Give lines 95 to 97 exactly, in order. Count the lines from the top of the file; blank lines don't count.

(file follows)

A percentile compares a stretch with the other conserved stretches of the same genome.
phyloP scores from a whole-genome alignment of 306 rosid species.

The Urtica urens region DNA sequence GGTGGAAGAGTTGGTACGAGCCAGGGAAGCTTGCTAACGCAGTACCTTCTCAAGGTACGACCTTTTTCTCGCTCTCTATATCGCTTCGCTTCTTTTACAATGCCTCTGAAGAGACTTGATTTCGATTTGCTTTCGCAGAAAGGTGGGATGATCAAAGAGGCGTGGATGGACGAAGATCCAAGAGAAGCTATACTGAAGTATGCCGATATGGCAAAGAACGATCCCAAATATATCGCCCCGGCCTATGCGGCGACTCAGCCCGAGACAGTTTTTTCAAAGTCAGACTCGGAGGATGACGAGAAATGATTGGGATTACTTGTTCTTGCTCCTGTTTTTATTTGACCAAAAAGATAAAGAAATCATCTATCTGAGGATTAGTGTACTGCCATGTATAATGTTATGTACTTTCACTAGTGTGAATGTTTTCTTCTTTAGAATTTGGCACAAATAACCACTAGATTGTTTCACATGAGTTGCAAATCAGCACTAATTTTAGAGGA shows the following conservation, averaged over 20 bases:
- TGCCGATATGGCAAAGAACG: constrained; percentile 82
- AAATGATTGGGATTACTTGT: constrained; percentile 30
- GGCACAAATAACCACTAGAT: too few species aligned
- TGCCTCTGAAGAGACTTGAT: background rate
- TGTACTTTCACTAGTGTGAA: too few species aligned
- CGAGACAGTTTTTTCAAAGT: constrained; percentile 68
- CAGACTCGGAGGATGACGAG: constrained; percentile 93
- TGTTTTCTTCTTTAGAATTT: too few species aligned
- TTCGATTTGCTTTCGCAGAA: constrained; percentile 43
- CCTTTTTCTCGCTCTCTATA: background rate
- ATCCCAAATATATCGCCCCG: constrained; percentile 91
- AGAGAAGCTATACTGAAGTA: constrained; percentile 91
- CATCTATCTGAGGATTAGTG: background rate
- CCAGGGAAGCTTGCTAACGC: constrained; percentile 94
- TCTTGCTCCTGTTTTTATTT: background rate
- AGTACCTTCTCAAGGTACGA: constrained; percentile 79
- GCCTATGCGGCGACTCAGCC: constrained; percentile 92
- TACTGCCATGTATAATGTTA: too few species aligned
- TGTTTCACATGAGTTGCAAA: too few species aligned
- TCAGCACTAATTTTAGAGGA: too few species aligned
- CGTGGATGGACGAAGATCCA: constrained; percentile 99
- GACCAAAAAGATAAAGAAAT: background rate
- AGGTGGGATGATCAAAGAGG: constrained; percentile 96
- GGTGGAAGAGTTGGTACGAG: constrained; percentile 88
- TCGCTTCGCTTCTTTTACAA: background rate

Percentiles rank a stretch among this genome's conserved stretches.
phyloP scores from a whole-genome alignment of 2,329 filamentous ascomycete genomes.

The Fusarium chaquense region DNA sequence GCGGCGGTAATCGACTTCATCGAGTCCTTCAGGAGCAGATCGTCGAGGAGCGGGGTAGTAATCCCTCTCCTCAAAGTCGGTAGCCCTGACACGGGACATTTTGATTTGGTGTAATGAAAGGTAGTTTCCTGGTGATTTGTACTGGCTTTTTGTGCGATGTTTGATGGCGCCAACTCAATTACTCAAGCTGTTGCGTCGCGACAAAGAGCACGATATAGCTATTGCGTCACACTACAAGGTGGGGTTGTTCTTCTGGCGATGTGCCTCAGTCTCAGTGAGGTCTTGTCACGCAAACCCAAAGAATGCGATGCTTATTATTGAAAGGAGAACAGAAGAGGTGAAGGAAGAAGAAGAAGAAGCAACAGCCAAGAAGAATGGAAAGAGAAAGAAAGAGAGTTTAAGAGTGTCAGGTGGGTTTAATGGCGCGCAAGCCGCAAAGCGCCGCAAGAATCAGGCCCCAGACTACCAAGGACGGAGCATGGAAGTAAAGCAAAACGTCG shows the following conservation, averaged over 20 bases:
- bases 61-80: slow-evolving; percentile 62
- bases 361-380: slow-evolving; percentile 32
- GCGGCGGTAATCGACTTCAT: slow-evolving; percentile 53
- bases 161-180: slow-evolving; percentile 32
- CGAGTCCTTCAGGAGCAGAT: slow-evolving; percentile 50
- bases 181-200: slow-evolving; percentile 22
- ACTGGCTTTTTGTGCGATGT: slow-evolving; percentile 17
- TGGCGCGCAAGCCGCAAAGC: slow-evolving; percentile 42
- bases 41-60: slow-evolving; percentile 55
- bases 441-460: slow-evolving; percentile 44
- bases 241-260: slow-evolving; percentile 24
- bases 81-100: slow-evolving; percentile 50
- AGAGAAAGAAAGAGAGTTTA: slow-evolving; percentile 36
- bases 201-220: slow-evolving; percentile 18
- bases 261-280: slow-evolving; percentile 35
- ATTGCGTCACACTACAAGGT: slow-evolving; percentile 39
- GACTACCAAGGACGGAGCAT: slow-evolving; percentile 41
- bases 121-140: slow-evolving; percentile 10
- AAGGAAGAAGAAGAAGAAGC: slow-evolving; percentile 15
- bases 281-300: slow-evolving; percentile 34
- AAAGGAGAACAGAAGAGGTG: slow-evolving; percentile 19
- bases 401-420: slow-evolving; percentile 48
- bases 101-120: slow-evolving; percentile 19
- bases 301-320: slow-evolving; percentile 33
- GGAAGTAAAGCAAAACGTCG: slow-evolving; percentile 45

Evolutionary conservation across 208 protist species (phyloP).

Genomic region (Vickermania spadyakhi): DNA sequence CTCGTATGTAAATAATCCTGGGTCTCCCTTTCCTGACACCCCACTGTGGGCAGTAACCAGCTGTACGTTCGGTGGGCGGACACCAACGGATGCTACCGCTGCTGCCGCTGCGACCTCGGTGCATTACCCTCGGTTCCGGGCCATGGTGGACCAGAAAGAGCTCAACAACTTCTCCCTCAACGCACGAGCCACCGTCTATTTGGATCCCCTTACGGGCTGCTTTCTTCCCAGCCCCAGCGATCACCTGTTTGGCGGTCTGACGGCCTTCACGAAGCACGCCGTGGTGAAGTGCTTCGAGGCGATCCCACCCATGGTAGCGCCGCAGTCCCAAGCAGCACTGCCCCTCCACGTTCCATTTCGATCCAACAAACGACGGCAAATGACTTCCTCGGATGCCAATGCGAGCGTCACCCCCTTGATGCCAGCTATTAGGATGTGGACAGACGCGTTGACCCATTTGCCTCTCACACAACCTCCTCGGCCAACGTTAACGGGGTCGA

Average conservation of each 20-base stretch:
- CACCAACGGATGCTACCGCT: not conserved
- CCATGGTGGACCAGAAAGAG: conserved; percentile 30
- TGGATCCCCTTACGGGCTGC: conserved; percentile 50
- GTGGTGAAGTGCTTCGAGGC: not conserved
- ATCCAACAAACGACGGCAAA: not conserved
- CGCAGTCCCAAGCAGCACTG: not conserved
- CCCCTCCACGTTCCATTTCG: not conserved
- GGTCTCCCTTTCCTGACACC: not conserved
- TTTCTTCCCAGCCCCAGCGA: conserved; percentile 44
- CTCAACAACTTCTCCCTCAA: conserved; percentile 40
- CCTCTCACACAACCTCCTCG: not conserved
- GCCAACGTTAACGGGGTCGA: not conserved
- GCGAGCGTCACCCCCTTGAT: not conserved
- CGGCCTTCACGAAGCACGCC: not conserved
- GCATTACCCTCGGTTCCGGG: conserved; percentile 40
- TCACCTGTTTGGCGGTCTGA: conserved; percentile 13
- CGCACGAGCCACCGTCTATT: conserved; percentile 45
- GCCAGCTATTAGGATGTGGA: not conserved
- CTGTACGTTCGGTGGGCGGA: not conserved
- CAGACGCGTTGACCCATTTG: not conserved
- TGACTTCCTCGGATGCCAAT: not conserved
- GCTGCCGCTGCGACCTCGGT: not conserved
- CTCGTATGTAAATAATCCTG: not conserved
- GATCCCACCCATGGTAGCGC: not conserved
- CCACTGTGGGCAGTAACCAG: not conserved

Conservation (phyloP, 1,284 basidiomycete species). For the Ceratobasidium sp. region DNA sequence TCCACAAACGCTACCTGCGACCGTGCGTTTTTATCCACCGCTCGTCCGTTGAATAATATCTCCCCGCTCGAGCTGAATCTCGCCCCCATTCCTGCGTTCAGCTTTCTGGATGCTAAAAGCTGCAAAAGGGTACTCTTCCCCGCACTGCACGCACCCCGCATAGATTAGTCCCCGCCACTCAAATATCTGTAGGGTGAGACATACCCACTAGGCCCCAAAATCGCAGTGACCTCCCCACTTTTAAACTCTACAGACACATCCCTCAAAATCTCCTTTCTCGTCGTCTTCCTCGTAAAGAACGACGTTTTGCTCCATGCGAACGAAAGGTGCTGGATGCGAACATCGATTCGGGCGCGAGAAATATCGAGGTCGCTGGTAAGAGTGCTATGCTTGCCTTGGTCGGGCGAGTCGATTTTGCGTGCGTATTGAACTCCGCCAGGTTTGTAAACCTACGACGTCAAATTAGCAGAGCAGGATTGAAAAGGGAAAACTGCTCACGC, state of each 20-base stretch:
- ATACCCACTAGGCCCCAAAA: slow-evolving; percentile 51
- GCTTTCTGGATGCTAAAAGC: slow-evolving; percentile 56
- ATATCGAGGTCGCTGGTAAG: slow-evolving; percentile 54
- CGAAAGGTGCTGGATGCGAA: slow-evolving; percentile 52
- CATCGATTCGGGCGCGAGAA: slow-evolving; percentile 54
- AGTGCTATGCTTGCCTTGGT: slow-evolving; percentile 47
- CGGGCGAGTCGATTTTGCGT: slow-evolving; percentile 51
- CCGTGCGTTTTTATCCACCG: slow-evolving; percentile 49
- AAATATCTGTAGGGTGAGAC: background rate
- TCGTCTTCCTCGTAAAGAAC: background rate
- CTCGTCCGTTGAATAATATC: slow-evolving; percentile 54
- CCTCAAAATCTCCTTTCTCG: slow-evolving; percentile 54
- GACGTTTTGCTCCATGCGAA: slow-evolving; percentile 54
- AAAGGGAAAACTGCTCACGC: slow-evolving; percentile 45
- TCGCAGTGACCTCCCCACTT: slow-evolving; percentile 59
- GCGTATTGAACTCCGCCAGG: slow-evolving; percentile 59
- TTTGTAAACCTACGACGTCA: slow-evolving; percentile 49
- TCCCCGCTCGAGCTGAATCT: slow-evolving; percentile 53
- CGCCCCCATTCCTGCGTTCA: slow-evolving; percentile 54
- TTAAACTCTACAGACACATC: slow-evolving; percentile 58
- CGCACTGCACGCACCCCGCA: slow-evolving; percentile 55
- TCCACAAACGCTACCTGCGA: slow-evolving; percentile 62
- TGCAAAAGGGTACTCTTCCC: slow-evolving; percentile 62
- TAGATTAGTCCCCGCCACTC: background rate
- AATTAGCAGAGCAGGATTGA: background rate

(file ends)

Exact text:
- TCGTCTTCCTCGTAAAGAAC: background rate
- CTCGTCCGTTGAATAATATC: slow-evolving; percentile 54
- CCTCAAAATCTCCTTTCTCG: slow-evolving; percentile 54